In the wake of the scandals that ruined investors in Enron and WorldCom and the options backdating fiasco, "corporate governance" became the watch-phrase of the new millennium and a whole cottage industry of rating management was born.

Some evidence supports the notion that those with stronger governance have lower risk, increased profitability, and higher valuations. Which means companies with poor corporate governance could be targeted by shareholder activists, hedge funds, or short-sellers. In short, they could be ripe for a fall.

Below, we look at stocks that are marked to underperform the market by investors on Motley Fool CAPS, but sport above average Corporate Governance Quotients (CGQs). Developed by proxy service Institutional Shareholder Services, a company's CGQ measures how well it performs in up to 63 categories covering four broad areas. Moreover, each company is scored relative to its market index and to its industry group.

Here are five that I'm highlighting today:

Company

CAPS Rating

Index CGQ

Industry CGQ

Adolor (NASDAQ:ADLR)

**

73.7%

79.5%

Acxiom (NASDAQ:ACXM)

***

53.8%

87.4%

3-D Systems (NASDAQ:TDSC)

**

90.2%

79.2%

Bearing Point (NYSE:BE)

*

78.2%

80.4%

MGIC Investment (NYSE:MTG)

*

58.8%

97.6%

 Source: Yahoo! Finance, Motley Fool CAPS

Although there are many factors that an investor should consider before buying a stock, how well it treats shareholders shouldn't be least among them. View these rankings as a way to gauge how these businesses stack up against one another relative to their shareholder policies.

Down but not out
Bearing in mind that it might end up selling itself off, Bearing Point surprised everyone last month when it actually posted a profit – its first in three years. Yet it still expects losses next quarter and investors like CAPS member MoolaMonster predicted back in February that a sale was the most likely outcome for this company.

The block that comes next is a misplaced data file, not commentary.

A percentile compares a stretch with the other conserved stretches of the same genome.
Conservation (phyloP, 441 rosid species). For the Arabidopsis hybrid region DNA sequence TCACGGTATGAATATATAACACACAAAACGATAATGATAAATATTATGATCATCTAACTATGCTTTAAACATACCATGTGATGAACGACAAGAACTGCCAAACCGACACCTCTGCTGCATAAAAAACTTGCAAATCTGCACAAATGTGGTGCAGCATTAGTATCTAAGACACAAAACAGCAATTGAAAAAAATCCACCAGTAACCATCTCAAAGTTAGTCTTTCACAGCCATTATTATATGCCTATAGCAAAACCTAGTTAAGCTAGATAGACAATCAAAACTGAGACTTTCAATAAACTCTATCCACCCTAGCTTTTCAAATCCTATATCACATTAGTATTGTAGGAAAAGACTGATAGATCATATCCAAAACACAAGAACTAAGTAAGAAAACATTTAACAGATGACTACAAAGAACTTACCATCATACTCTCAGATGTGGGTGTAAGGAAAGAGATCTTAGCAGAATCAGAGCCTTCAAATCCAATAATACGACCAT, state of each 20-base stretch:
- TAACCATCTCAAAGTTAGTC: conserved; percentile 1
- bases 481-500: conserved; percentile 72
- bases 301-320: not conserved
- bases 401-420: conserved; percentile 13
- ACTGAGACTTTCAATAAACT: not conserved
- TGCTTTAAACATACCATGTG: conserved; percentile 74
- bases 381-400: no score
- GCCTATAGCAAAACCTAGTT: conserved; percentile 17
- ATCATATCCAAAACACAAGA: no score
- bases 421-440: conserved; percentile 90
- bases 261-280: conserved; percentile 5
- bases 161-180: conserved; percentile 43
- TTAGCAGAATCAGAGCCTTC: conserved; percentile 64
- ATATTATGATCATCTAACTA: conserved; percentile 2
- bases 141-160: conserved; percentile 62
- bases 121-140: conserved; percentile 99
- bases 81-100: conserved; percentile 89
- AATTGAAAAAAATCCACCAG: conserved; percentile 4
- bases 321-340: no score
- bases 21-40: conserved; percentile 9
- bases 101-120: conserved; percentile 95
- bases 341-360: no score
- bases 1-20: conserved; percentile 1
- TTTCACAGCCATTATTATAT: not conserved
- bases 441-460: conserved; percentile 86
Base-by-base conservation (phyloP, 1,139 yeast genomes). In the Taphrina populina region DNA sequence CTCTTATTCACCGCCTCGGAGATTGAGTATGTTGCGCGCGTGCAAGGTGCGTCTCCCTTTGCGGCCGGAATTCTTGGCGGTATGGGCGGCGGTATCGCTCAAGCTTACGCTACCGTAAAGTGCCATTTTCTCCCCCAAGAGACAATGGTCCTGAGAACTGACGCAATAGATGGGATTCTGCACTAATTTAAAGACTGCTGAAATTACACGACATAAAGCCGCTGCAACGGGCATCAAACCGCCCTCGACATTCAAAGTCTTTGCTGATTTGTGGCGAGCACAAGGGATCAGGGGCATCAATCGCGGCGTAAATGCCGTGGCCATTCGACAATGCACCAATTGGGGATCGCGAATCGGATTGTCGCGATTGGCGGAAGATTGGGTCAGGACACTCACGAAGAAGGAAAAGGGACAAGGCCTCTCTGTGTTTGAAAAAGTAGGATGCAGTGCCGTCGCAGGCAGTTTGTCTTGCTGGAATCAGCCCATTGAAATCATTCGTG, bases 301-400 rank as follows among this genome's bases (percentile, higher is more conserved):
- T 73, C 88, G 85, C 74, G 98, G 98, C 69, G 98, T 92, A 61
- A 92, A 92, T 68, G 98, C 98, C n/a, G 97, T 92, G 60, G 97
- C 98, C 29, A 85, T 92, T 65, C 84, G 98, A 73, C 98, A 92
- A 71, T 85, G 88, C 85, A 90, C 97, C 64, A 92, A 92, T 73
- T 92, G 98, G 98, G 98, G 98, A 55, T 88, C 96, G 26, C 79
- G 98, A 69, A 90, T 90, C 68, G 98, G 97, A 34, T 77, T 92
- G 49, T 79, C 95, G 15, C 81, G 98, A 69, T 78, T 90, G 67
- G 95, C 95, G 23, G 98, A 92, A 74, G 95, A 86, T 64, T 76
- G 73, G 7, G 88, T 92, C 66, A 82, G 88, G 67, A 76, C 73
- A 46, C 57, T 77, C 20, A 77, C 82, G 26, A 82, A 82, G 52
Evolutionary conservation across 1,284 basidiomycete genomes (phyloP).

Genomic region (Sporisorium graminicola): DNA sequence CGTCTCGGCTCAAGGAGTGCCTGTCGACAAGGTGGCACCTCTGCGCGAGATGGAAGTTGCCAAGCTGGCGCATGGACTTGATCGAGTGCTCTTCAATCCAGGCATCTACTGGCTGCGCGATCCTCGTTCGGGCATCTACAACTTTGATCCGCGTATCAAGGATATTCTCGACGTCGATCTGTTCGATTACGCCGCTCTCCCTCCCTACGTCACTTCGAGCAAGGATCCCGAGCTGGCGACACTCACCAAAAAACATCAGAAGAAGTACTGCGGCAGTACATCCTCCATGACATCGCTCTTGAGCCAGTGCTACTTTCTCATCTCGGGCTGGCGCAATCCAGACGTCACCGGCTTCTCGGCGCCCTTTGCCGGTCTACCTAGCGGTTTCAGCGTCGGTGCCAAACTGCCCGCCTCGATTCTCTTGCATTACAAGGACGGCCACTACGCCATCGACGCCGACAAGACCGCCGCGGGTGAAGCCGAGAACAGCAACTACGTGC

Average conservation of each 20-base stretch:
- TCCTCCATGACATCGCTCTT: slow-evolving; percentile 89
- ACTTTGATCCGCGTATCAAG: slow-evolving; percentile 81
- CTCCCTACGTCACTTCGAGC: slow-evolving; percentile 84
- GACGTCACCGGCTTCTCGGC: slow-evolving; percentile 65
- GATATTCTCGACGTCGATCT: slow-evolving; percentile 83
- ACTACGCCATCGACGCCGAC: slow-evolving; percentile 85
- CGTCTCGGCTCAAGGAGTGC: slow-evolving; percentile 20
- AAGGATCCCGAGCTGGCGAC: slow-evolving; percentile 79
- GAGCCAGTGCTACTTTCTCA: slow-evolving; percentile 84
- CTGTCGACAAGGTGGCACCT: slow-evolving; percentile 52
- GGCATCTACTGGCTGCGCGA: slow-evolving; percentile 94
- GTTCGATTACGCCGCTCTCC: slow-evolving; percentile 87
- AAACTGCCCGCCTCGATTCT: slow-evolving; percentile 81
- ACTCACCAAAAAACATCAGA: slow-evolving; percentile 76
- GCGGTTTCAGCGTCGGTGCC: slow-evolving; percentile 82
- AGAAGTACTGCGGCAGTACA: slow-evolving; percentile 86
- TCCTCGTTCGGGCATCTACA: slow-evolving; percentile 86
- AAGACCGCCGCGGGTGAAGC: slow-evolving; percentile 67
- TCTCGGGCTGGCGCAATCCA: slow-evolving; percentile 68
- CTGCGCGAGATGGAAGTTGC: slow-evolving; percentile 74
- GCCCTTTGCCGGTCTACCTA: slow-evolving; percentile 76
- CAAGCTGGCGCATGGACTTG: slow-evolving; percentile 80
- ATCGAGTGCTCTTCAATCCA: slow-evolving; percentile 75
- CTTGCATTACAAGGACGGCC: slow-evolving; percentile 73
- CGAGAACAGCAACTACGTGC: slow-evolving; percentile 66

Read through weak financials and leadership. There is real value in [Bearing's] pool 17,300 smart and talented individuals with many long term contracts. This is a ship that can be turned around, or bought and turned around.

I expect the firm to be purchased within 1 year, or sooner if management cannot show immediate improvements. Bearing Point is trading at 0.14x Sales. Accenture trades at 0.87x Sales. IBM (NYSE:IBM) and Accenture are possible take over players.

MGIC Investment got a boost when MBIA (NYSE:MBI) showed the markets that not all credit had seized. It was able to announce a deal for reinsuring billions of dollars worth of municipal bonds. That's the kind of catalyst CAPS member msidemrader is waiting to see to signify the bottom of the current problems.

MGIC's book, as with most mortgage insurance companies, is getting stronger this year than ever. Once the bottom of the cycle is purged from their earnings, this stock will outperform the market as real estate appreciation slows, their policies will stop churning, and incomes will rise as claims fall. They have been beat to death by the market already too, and the name of their game is survival.

Having the market to itself for treating constipation after surgery was enough for top-rated CAPS All-Star member zzlangerhans to rethink his position on Adolor.

I just closed an underperform on Adolor and I'm ready to turn it around. While Entereg may not be a gangbuster success it's got a lot of potential. In every hospital in this country there's a ward of post-op patients getting their bellies tapped and listened to waiting for their guts to wake up so they can get fed and kicked out the door. Every surgeon would love to speed up that process and lower their hospital stay stats. I didn't think Enetereg would get approved, but now that it is I'm going to put my CAPS bet on it and start looking for the numbers next quarter.

A Foolish quotient
There are many factors that go into whether a stock is a buy or sell, so it pays to start your own research on these stocks on Motley Fool CAPS. Read a company's financial reports, scrutinize key data and charts, and examine the comments your fellow investors have made all from a stock's CAPS page. Head over to CAPS today and share your thoughts with other investor analysts on whether you think these stocks make the grade.

Fool contributor Rich Duprey does not have a financial position in any of the stocks mentioned in this article. You can see his holdings here. The Motley Fool has a disclosure policy.